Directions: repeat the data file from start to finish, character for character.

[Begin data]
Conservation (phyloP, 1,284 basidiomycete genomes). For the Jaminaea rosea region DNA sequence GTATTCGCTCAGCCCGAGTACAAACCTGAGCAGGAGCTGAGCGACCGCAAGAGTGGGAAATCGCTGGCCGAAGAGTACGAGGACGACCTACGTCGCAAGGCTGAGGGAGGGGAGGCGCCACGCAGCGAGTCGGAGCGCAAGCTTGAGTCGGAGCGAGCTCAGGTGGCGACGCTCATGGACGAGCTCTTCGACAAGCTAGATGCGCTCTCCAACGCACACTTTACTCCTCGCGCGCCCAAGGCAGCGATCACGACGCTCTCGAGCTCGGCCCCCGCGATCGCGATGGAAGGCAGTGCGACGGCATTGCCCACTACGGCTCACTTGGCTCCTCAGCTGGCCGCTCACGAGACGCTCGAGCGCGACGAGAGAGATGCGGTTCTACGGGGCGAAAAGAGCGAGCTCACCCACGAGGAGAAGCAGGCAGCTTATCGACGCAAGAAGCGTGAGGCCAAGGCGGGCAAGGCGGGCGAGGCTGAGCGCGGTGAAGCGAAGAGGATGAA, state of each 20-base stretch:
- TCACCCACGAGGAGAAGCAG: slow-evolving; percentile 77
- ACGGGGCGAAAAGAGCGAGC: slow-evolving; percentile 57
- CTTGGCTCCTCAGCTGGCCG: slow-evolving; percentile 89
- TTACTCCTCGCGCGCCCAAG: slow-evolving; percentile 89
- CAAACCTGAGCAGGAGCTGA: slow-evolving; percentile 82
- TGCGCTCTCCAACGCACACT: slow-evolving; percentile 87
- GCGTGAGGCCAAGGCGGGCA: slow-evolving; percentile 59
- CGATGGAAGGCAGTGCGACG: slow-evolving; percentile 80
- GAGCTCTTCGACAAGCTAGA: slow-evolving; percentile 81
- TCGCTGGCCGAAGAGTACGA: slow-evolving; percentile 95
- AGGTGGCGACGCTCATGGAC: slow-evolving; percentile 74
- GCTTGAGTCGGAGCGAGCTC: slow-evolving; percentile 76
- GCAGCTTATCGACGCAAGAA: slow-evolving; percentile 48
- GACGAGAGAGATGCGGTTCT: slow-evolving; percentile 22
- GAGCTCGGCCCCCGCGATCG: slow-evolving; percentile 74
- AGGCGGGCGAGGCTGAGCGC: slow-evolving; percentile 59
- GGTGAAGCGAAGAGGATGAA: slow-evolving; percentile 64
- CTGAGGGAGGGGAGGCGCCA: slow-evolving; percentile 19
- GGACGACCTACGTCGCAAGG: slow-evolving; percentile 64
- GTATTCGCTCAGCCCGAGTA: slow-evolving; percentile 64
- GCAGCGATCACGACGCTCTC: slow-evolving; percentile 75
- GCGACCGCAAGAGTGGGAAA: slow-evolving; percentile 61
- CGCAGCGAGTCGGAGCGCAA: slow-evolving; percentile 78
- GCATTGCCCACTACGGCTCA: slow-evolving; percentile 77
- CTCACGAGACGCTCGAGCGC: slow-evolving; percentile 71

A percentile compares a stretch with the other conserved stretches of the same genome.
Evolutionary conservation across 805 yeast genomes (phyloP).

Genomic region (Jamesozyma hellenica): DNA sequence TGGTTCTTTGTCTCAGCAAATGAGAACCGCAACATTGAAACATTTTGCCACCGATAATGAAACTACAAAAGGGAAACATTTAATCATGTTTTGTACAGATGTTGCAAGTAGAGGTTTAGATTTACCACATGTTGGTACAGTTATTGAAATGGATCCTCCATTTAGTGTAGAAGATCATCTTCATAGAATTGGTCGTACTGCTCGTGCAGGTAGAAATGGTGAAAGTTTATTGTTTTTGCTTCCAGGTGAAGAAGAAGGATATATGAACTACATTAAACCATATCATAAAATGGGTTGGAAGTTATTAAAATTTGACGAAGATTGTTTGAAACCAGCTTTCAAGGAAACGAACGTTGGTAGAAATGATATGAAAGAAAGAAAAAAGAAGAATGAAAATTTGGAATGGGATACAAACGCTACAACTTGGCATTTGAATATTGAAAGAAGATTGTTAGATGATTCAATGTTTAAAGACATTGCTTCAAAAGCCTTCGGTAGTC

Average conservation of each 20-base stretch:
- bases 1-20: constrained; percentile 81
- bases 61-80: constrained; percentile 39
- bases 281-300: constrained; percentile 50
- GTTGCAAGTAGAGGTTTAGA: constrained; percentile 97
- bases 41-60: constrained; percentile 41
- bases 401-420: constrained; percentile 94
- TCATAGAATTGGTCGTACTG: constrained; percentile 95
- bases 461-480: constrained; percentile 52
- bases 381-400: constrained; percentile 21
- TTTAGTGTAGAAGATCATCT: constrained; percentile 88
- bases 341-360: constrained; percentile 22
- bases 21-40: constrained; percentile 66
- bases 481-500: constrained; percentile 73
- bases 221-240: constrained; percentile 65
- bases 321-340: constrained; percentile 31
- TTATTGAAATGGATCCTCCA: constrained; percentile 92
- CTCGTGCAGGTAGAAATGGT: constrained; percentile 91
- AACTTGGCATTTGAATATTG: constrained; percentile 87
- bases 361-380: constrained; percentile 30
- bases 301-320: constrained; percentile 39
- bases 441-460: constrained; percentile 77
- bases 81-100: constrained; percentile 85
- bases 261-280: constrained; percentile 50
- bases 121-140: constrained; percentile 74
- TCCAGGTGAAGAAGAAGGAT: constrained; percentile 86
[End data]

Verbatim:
Conservation (phyloP, 1,284 basidiomycete genomes). For the Jaminaea rosea region DNA sequence GTATTCGCTCAGCCCGAGTACAAACCTGAGCAGGAGCTGAGCGACCGCAAGAGTGGGAAATCGCTGGCCGAAGAGTACGAGGACGACCTACGTCGCAAGGCTGAGGGAGGGGAGGCGCCACGCAGCGAGTCGGAGCGCAAGCTTGAGTCGGAGCGAGCTCAGGTGGCGACGCTCATGGACGAGCTCTTCGACAAGCTAGATGCGCTCTCCAACGCACACTTTACTCCTCGCGCGCCCAAGGCAGCGATCACGACGCTCTCGAGCTCGGCCCCCGCGATCGCGATGGAAGGCAGTGCGACGGCATTGCCCACTACGGCTCACTTGGCTCCTCAGCTGGCCGCTCACGAGACGCTCGAGCGCGACGAGAGAGATGCGGTTCTACGGGGCGAAAAGAGCGAGCTCACCCACGAGGAGAAGCAGGCAGCTTATCGACGCAAGAAGCGTGAGGCCAAGGCGGGCAAGGCGGGCGAGGCTGAGCGCGGTGAAGCGAAGAGGATGAA, state of each 20-base stretch:
- TCACCCACGAGGAGAAGCAG: slow-evolving; percentile 77
- ACGGGGCGAAAAGAGCGAGC: slow-evolving; percentile 57
- CTTGGCTCCTCAGCTGGCCG: slow-evolving; percentile 89
- TTACTCCTCGCGCGCCCAAG: slow-evolving; percentile 89
- CAAACCTGAGCAGGAGCTGA: slow-evolving; percentile 82
- TGCGCTCTCCAACGCACACT: slow-evolving; percentile 87
- GCGTGAGGCCAAGGCGGGCA: slow-evolving; percentile 59
- CGATGGAAGGCAGTGCGACG: slow-evolving; percentile 80
- GAGCTCTTCGACAAGCTAGA: slow-evolving; percentile 81
- TCGCTGGCCGAAGAGTACGA: slow-evolving; percentile 95
- AGGTGGCGACGCTCATGGAC: slow-evolving; percentile 74
- GCTTGAGTCGGAGCGAGCTC: slow-evolving; percentile 76
- GCAGCTTATCGACGCAAGAA: slow-evolving; percentile 48
- GACGAGAGAGATGCGGTTCT: slow-evolving; percentile 22
- GAGCTCGGCCCCCGCGATCG: slow-evolving; percentile 74
- AGGCGGGCGAGGCTGAGCGC: slow-evolving; percentile 59
- GGTGAAGCGAAGAGGATGAA: slow-evolving; percentile 64
- CTGAGGGAGGGGAGGCGCCA: slow-evolving; percentile 19
- GGACGACCTACGTCGCAAGG: slow-evolving; percentile 64
- GTATTCGCTCAGCCCGAGTA: slow-evolving; percentile 64
- GCAGCGATCACGACGCTCTC: slow-evolving; percentile 75
- GCGACCGCAAGAGTGGGAAA: slow-evolving; percentile 61
- CGCAGCGAGTCGGAGCGCAA: slow-evolving; percentile 78
- GCATTGCCCACTACGGCTCA: slow-evolving; percentile 77
- CTCACGAGACGCTCGAGCGC: slow-evolving; percentile 71

A percentile compares a stretch with the other conserved stretches of the same genome.
Evolutionary conservation across 805 yeast genomes (phyloP).

Genomic region (Jamesozyma hellenica): DNA sequence TGGTTCTTTGTCTCAGCAAATGAGAACCGCAACATTGAAACATTTTGCCACCGATAATGAAACTACAAAAGGGAAACATTTAATCATGTTTTGTACAGATGTTGCAAGTAGAGGTTTAGATTTACCACATGTTGGTACAGTTATTGAAATGGATCCTCCATTTAGTGTAGAAGATCATCTTCATAGAATTGGTCGTACTGCTCGTGCAGGTAGAAATGGTGAAAGTTTATTGTTTTTGCTTCCAGGTGAAGAAGAAGGATATATGAACTACATTAAACCATATCATAAAATGGGTTGGAAGTTATTAAAATTTGACGAAGATTGTTTGAAACCAGCTTTCAAGGAAACGAACGTTGGTAGAAATGATATGAAAGAAAGAAAAAAGAAGAATGAAAATTTGGAATGGGATACAAACGCTACAACTTGGCATTTGAATATTGAAAGAAGATTGTTAGATGATTCAATGTTTAAAGACATTGCTTCAAAAGCCTTCGGTAGTC

Average conservation of each 20-base stretch:
- bases 1-20: constrained; percentile 81
- bases 61-80: constrained; percentile 39
- bases 281-300: constrained; percentile 50
- GTTGCAAGTAGAGGTTTAGA: constrained; percentile 97
- bases 41-60: constrained; percentile 41
- bases 401-420: constrained; percentile 94
- TCATAGAATTGGTCGTACTG: constrained; percentile 95
- bases 461-480: constrained; percentile 52
- bases 381-400: constrained; percentile 21
- TTTAGTGTAGAAGATCATCT: constrained; percentile 88
- bases 341-360: constrained; percentile 22
- bases 21-40: constrained; percentile 66
- bases 481-500: constrained; percentile 73
- bases 221-240: constrained; percentile 65
- bases 321-340: constrained; percentile 31
- TTATTGAAATGGATCCTCCA: constrained; percentile 92
- CTCGTGCAGGTAGAAATGGT: constrained; percentile 91
- AACTTGGCATTTGAATATTG: constrained; percentile 87
- bases 361-380: constrained; percentile 30
- bases 301-320: constrained; percentile 39
- bases 441-460: constrained; percentile 77
- bases 81-100: constrained; percentile 85
- bases 261-280: constrained; percentile 50
- bases 121-140: constrained; percentile 74
- TCCAGGTGAAGAAGAAGGAT: constrained; percentile 86